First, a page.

Adjust your beliefs about needing help from others.

 
To feel good about yourself despite any limitations you are going to need to reframe your beliefs and ideas about needing help from others.  Get a piece of paper and fold it in half, creating two columns.  In column A write your current beliefs about yourself or other people who need help from others.  For each statement reframe it more realistically and positively in column B.  Use this sheet for a reality check and to help you adjust your beliefs about needing help from others.  As new negative thoughts come up, add them to column A and reframe them in column B.  Put the sheet somewhere you can see it so that you can access it easily when you are feeling negatively.  See example below. 

Column A
1. It’s pathetic for 20-something year old man to have to ask for help with the groceries.
2. I’m so needy.
3. I’m a burden to my friends and family. 

Column B
1. It actually takes good judgement and courage to recognize that I need assistance rather than risk my health
2. No one is invincible.  It’s OK to ask for help.  And in the future, I can find ways to give back.
3. Some people enjoy the care-giving role.  The act of giving gives them pleasure.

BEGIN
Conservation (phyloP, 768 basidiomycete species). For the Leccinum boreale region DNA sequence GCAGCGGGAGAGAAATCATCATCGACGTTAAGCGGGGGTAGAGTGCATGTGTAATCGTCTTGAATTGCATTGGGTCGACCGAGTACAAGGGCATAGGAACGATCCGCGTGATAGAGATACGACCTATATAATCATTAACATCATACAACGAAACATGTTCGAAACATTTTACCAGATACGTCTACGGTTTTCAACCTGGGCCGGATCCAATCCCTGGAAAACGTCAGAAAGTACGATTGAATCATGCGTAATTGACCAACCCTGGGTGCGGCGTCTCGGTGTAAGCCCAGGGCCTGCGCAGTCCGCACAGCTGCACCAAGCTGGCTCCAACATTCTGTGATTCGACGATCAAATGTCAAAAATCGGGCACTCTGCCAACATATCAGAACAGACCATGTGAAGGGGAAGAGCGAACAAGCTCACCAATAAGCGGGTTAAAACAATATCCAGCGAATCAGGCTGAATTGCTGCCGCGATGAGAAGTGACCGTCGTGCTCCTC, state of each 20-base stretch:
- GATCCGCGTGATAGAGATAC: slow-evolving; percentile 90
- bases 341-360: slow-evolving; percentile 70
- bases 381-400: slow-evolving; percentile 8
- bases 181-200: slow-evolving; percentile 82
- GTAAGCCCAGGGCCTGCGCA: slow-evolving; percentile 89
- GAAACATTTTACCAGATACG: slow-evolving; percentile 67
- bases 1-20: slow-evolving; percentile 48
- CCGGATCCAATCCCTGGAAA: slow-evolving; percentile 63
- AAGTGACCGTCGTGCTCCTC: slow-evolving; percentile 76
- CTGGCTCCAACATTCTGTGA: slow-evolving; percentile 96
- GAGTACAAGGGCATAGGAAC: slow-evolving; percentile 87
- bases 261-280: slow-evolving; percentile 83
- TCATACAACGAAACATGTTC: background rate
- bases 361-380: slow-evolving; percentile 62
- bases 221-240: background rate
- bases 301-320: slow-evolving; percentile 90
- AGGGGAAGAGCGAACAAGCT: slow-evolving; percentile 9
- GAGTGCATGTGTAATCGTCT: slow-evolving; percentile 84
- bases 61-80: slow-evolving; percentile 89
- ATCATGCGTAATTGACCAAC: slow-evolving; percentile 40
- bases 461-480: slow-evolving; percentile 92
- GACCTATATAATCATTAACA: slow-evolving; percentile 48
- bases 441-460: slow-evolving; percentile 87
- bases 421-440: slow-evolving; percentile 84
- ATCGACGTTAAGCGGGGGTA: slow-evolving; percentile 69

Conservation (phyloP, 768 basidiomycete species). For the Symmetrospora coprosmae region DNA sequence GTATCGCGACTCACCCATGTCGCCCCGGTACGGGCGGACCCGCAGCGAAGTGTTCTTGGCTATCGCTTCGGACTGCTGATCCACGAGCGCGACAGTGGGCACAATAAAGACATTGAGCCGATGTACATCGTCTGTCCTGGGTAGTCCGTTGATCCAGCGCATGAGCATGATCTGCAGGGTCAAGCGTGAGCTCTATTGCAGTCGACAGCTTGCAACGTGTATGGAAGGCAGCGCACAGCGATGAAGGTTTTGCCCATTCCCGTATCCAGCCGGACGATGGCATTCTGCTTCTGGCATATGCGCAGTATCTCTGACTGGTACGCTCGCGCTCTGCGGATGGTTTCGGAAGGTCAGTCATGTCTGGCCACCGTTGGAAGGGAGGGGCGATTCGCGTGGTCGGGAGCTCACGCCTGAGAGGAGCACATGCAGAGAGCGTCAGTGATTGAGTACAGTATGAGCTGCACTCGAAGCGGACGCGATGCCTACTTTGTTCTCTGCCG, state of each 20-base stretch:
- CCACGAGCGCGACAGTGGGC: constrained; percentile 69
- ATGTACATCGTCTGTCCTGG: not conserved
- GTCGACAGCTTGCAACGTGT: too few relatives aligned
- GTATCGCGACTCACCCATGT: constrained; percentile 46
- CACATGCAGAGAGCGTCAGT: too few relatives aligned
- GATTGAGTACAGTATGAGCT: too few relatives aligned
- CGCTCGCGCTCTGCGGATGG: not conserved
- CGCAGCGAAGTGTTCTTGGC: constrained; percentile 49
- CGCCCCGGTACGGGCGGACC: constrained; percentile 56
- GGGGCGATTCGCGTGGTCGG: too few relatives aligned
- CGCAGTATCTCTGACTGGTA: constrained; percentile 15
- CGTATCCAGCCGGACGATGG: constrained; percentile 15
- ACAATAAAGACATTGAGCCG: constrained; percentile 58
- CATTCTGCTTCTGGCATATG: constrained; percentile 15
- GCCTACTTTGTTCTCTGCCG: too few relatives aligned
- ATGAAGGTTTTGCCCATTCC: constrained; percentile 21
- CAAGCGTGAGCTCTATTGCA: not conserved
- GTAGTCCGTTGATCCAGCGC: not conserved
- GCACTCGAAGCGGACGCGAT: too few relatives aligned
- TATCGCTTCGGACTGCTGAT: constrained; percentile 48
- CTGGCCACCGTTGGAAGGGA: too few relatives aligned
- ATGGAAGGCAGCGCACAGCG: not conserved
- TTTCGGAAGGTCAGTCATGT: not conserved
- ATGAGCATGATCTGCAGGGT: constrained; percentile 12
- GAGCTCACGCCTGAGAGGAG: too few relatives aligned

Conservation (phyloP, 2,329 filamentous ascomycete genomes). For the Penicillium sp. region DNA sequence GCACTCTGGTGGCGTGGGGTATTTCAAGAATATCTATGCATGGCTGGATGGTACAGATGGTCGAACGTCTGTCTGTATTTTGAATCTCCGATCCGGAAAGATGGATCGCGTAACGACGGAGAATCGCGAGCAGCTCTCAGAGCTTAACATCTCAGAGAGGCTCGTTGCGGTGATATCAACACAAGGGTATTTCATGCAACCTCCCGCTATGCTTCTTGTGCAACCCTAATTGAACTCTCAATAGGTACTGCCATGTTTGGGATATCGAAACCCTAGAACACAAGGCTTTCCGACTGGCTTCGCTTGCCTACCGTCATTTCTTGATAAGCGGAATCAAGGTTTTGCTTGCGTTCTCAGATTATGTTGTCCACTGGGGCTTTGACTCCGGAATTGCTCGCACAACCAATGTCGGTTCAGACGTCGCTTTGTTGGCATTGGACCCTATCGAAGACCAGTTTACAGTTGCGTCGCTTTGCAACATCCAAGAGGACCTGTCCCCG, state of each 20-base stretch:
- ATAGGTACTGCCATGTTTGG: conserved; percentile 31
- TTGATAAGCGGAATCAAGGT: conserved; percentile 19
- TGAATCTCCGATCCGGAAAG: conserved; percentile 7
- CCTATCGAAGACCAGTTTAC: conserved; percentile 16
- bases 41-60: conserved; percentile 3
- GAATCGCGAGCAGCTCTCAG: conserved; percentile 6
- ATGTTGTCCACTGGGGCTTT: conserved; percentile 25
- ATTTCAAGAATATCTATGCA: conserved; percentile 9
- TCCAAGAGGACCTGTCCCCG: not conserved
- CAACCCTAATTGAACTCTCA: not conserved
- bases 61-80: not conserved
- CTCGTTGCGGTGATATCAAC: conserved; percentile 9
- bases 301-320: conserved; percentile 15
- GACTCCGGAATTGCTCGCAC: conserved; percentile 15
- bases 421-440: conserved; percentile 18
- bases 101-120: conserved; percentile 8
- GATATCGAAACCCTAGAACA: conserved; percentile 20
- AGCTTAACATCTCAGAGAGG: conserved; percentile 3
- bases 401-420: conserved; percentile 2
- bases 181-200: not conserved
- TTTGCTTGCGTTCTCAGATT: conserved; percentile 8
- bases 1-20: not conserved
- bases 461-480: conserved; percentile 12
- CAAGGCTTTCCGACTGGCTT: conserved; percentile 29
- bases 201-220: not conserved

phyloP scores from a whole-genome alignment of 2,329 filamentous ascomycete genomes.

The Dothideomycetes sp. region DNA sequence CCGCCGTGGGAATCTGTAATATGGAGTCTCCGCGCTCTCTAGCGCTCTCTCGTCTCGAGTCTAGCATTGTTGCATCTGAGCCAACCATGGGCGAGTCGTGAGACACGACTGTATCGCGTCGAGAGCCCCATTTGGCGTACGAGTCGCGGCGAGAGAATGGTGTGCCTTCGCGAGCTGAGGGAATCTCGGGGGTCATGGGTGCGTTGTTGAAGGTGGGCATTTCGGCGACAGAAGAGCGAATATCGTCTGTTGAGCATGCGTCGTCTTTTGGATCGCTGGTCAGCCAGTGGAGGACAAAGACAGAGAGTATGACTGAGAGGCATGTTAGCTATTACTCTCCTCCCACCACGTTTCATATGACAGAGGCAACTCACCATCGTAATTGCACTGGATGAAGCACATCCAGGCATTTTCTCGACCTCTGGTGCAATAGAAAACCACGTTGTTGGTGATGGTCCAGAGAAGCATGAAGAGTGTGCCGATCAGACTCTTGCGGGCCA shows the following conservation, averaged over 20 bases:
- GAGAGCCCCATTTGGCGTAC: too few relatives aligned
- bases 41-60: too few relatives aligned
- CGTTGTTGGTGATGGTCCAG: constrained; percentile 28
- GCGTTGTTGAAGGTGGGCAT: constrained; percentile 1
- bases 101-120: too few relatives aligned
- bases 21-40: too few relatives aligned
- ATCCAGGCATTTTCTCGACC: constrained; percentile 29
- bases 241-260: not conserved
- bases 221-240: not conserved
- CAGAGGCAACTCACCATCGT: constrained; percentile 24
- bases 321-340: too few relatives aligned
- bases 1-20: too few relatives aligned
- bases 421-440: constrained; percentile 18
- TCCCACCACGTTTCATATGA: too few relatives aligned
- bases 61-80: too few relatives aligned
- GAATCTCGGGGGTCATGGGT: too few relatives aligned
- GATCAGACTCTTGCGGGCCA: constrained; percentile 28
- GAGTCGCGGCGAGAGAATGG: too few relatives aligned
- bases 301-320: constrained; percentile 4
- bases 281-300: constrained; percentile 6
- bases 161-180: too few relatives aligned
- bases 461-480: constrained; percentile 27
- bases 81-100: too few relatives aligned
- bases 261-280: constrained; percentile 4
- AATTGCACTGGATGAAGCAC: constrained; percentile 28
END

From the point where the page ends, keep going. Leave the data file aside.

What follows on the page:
Be Creative to Maximize Your Independence.

 
With a little ingenuity and an open mind you may be surprised to find you can still do most things on your own.  Create a list of all the tasks you wish you could do more independently.  Under each task brainstorm ideas for ways you could engage in a task that would make you feel more independent, even if you cannot completely do it alone.  Remember, be creative and open minded.  Even if an idea seems wild, write it down.  After you have generated your list, experiment with the possible solutions you have come up with.  Remember, things may never be as they were before surgery, but you may be able to be more independent than you think if you change what the solutions look like.  See example below. 

Task/Problem
Grocery shopping-the heavy bags seem to make my pain worse, always have to a friend or family member come with me…or I end up in such bad pain.

Possible Solutions
1. Do online grocery shopping.  They deliver.